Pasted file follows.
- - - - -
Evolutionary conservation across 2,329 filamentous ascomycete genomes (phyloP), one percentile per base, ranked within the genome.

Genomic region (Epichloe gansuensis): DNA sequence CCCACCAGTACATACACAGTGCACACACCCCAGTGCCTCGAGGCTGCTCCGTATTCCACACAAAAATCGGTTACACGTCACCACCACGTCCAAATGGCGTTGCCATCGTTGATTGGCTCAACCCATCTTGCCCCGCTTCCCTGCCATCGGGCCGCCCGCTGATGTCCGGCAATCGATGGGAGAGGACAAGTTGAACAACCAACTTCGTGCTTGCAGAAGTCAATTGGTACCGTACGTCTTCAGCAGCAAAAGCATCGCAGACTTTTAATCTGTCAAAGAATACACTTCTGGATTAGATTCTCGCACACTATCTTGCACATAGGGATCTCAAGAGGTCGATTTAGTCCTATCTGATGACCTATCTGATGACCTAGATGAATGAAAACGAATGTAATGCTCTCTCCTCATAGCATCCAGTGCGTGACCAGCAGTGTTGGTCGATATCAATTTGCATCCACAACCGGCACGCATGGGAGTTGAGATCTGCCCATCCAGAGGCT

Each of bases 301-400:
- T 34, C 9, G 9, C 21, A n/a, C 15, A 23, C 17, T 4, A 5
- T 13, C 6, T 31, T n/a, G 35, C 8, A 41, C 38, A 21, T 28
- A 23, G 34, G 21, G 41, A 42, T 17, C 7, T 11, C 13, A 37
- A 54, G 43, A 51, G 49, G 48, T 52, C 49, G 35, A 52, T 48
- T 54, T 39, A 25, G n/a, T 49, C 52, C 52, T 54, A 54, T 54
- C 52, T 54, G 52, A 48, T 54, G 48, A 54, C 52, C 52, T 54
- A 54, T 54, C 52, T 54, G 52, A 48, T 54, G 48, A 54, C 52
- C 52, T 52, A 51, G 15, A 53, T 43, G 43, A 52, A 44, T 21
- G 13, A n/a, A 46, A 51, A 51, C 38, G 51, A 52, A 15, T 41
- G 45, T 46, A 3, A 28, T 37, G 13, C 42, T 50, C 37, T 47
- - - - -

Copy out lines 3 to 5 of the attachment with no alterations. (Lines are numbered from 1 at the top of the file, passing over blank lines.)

Each of bases 301-400:
- T 34, C 9, G 9, C 21, A n/a, C 15, A 23, C 17, T 4, A 5
- T 13, C 6, T 31, T n/a, G 35, C 8, A 41, C 38, A 21, T 28